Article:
CARDIO and STRENGTH
8 of 14Photo: Cultura RM/JPM/Getty Images
Kick Up Your Heels
Dancing can be one of the best calorie-burning exercises not to mention a great stress reliever. So, if playgrounds and exercise DVDs aren’t for you, then turn on music and get moving. Don’t worry about not having the right dance moves. As long as you’re breathing faster and your heart is pumping, dancing counts as cardio exercise. Vary tempos so you can keep going for 20 to 30 minutes.
9 of 14Photo: Courtesy of PeopleForBikes
Take a Turn
If you’re in a larger city, joining a bike-sharing program can be a good way to incorporate activity into your day and build endurance. Bike-share programs are basically short-term bike rentals. You usually pay a joining fee and then have access to use free bikes located at various locations in a city. Use them to commute, in place of a car to run errands, or for some fast cycling. Research has shown that even leisurely, short rides have a positive effect.
10 of 14Photo: Jordan Siemens/Getty Images
Signing up for a training program may sound like jumping in head first, but it is also a great way to hold yourself accountable. One of the best training programs out there for beginners is the Couch to 5K program. It’s designed to literally take a couch potato or new exerciser and slowly build them up to where they could complete a 5K race in 9 weeks. One nice aspect is that you have 9 weeks of cardio workouts planned—no thinking required. But, if you’re still not sure or a little intimidated, check out the workouts. Week One starts with alternating 60 seconds of running with 90 seconds of walking. You can do this!
11 of 14Photo: Courtesy of Jawbone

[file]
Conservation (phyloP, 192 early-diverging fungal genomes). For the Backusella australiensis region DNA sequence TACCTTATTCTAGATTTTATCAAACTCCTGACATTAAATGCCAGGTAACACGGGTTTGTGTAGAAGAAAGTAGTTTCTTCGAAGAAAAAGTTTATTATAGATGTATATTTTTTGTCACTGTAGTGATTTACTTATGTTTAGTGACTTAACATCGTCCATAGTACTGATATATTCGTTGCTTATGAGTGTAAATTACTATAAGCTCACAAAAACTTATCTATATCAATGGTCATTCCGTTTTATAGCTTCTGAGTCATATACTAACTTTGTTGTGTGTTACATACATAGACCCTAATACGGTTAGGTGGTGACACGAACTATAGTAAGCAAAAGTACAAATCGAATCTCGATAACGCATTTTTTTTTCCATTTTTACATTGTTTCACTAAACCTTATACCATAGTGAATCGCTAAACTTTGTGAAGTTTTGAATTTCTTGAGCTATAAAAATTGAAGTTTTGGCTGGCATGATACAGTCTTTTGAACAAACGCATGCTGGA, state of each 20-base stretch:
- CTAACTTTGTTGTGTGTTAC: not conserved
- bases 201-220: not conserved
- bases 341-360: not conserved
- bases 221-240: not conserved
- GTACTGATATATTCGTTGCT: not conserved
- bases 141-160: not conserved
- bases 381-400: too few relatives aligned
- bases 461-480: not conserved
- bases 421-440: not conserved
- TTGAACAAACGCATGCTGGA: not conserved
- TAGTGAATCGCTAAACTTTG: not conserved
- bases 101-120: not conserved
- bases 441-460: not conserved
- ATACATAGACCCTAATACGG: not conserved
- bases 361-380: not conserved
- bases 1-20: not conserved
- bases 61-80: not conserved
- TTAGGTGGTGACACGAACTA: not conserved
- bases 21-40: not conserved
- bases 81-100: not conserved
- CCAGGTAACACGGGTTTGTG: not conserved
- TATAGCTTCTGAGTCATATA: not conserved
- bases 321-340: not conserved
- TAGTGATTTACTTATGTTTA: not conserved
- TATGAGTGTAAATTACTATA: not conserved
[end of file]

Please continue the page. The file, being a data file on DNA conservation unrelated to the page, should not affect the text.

Work It In
If you feel you can’t find time for a formal workout right now, then invest in a pedometer, a fancy high-tech version for your wrist (like FitBit or Jawbone) or a simple $10 one to wear on your waistband. Setting a daily step goal will motivate you to look for ways to be more active in daily life. To prevent weight gain, aim for 10,000 steps each day or 1,200 or more for weight loss. Start by wearing it and following your normal routine 2 to 3 days to get your baseline. Then, work on getting 1,000 to 2,000 additional steps every week until you’re hitting 10,000 or more. You need to incorporate heart-thumping activities for heart health and strength activities for bone health at some point, but a pedometer will get you moving more and that’s the goal.
12 of 14Photo: Robert George Young/Getty Images
Create a Boot Camp
Set up workout stations in your yard or floor, and be your own drill sergeant. After a warm-up that gets your muscles moving and joints loose, start the clock for 20 minutes and see how many times you can get through the stations. An example might be the following stations: 1 minute of jumping rope, 20 squats, 20 forward arm circles and 20 backward arm circles, 30 seconds of high knees, 10 pushups, and 30 seconds of plank hold. Change the exercises to favorites you’ve found on DVDs or tailor to your body’s needs. Also, to keep heart rate up, alternate cardio and strength moves when you set up.
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Jump In All the Way
Some people like very specific direction and lots of guidance when starting something new. If this sounds like you, then a program with both cardio and strength exercises that’s fully planned out probably sounds ideal. A trainer could create this, but the American Council on Exercise offers a free 12-week Kick Start Workout program. The program is designed to take a beginner and slowly build your endurance, strength, and flexibility and even has videos to preview moves. Definitely check this program out if the thought of planning workouts sounds overwhelming.
CARDIO and STRENGTH